Greenpeace denounces amnesty to illegal cattle ranchers in Brazil’s Jamanxim National Forest


Forest loss in Jamanxim National Forest Photo: Global Forest Watch

This piece draws extensively on articles published by Greenpeace Brazil and O Eco.

In late December, the Brazilian federal government adopted an interim measure – a Presidential decree – to reduce the size of the Jamanxim National Forest. With the new measure (MP 756/2016), the forest, located in the northern state of Pará, has lost 743,500 of its 1.3 million ha.

Part of the Forest has been demarcated as a Protected Area, a less restrictive category that will allow illegal farmers, ranchers and settlers in the Forest to regularise their properties. Most property owners have no legal titles to their land. This includes ranchers with extensive pastures. The area has more than 250 rural properties and 110,000 heads of cattle. The changes can also facilitate the occupation of areas previously demarcated for conservation.

Greenpeace has denounced the measures as a further amnesty granted to illegal farmers and ranchers, in addition to the amnesty for illegal deforesters already built into the new Forest Code. Greenpeace has highlighted the fact that these measures come at the end of a year that has seen a deforestation rate increase of almost 30 per cent in the Brazilian Amazon.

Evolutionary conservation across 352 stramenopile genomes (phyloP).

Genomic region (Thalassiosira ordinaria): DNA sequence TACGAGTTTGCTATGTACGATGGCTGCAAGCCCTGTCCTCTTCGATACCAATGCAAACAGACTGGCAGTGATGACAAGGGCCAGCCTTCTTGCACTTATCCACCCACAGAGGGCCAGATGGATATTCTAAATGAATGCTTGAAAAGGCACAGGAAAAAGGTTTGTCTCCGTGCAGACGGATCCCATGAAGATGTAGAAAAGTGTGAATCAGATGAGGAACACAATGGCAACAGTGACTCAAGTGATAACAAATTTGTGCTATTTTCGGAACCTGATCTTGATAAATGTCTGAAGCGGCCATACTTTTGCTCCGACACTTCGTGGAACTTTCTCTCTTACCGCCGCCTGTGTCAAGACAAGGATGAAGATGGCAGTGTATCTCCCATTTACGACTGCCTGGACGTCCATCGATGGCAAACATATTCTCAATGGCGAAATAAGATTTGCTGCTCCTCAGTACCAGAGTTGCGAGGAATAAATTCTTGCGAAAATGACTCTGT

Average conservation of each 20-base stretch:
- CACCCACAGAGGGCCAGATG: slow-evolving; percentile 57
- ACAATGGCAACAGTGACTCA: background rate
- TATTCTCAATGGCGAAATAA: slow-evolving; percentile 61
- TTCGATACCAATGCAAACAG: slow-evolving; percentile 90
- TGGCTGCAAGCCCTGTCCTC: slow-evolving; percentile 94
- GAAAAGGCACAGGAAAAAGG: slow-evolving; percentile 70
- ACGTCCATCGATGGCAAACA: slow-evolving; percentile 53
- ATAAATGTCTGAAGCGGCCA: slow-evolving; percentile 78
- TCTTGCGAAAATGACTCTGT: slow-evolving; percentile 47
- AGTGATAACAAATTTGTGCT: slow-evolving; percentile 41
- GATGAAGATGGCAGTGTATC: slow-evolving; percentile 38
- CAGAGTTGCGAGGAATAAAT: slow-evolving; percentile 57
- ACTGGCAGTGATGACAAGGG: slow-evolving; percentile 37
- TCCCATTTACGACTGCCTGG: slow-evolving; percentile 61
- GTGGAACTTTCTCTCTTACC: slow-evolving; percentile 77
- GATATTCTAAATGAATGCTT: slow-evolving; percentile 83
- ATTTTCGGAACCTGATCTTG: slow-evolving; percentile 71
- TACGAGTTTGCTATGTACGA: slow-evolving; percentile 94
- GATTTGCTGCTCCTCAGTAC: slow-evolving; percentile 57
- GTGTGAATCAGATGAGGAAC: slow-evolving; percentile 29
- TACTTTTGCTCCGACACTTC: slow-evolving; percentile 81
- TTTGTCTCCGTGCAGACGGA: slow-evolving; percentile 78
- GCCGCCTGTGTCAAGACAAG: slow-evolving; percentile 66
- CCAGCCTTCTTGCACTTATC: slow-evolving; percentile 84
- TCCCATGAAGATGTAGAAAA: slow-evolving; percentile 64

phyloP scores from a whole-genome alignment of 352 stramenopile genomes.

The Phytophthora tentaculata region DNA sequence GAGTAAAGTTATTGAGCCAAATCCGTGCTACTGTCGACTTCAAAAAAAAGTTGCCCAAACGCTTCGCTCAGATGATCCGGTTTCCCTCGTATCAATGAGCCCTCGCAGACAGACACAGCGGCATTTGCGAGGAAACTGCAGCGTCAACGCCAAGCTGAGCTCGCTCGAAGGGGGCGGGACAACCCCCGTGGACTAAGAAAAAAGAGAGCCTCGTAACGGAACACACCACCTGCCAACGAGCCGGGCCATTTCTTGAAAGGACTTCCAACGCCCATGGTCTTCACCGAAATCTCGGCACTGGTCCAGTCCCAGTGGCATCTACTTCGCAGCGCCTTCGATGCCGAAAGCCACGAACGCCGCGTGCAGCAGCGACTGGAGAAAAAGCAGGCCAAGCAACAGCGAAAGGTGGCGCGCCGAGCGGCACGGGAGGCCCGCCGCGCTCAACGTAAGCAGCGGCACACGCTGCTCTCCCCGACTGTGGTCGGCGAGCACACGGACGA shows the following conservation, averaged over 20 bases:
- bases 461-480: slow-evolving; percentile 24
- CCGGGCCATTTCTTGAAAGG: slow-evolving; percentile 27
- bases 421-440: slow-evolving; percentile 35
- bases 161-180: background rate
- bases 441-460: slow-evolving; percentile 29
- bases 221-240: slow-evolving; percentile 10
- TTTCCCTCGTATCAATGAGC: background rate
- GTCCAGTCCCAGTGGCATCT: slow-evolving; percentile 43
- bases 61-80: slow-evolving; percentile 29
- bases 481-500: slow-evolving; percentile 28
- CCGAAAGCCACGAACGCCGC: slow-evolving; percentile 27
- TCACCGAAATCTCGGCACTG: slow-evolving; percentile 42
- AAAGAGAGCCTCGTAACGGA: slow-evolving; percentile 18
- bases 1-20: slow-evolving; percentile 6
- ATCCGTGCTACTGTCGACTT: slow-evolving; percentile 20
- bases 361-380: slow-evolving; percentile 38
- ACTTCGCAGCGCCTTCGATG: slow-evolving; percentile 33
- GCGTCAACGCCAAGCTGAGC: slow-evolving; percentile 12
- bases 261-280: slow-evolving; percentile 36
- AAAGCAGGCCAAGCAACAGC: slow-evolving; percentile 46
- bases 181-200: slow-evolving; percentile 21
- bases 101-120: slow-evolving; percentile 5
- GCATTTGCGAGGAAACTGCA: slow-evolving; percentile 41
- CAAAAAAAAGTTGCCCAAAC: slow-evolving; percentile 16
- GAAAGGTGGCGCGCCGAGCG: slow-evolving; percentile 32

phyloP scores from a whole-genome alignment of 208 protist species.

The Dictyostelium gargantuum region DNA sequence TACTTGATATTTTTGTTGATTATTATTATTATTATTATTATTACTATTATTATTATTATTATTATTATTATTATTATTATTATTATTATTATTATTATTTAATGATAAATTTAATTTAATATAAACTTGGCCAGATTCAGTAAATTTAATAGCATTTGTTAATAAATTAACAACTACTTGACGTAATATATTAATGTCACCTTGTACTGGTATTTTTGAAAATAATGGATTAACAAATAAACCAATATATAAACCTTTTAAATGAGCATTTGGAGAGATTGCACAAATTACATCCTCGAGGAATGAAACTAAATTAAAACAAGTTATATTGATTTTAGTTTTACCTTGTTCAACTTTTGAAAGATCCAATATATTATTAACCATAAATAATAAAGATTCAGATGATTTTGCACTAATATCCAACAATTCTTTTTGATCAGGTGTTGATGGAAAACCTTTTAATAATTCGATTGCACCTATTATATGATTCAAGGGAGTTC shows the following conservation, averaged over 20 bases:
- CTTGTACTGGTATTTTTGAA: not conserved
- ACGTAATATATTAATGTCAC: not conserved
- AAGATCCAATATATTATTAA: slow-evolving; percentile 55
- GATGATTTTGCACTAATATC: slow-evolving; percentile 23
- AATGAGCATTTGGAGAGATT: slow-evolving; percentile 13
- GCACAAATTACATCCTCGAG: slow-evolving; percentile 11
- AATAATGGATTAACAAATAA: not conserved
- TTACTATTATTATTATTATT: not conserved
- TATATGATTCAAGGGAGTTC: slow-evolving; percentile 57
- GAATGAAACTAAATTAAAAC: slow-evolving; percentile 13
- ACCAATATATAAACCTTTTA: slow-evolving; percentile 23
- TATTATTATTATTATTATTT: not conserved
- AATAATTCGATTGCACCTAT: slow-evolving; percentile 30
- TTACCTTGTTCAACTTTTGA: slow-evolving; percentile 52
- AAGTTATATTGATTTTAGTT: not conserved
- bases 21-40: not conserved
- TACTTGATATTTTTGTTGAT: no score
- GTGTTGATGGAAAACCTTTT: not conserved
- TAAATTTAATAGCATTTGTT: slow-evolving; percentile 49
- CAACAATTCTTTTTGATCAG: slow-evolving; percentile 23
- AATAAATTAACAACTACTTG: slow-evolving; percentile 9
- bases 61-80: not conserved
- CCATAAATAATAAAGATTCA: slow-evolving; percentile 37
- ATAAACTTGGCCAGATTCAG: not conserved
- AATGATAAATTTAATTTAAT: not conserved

According to O Eco, the measure does not resolve the “property chaos” in the area, as 20 per cent of “invaders” are still within the Forest’s boundaries. O Eco claims that authorities have no way of knowing which farmers or settlers have legitimate claims to the land (who were there before the creation of the Forest in 2006) and which occupied and deforested the land after 2006. The environmental news portal also draws attention to the fact that illegal cattle ranchers in the Forest have been able to sell their cattle and beef for years, in spite of efforts to block markets for beef from illegal deforestation, such as the voluntary moratorium enacted by some of the largest meatpackers in 2009.

The Jamanxim National Forest has also suffered from land grabbing, falsification of property titles and illegal gold mining. The area was created in 2006 to curb deforestation along the motorway BR-163. Jamanxim is already the most deforested conservation unit in the country; in 2015, over 9,000 ha of the National Forest were cleared.

In addition to MP 756/2016, the federal government also adopted measure MP 758/2016, which changes the boundaries of the Jamanxim National Forest and the Tapajós Protected Area in favour of Ferrogrão, a railway planned to transport grains between the states of Mato Grosso and Pará.

The changes to the Jamanxim National Forest are contrary to the Public Prosecutor’s Office’s recommendation to keep its boundaries intact. In November, the Public Prosecutor requested a court to block any changes to Jamanxim’s boundaries alleging lack of environmental impact assessments or consultations with affected communities.

According to O Eco, political pressure on behalf of cattle ranchers and farmers in the region had been increasing for several years. Since 2009, there have been 8 requests to review the Jamanxim National Forest’s boundaries. A bill to annul the creation of Jamanxim is currently being debated in the Senate. In Congress, at least two proposals to eliminate the National Forest have been debated, with both being shelved.

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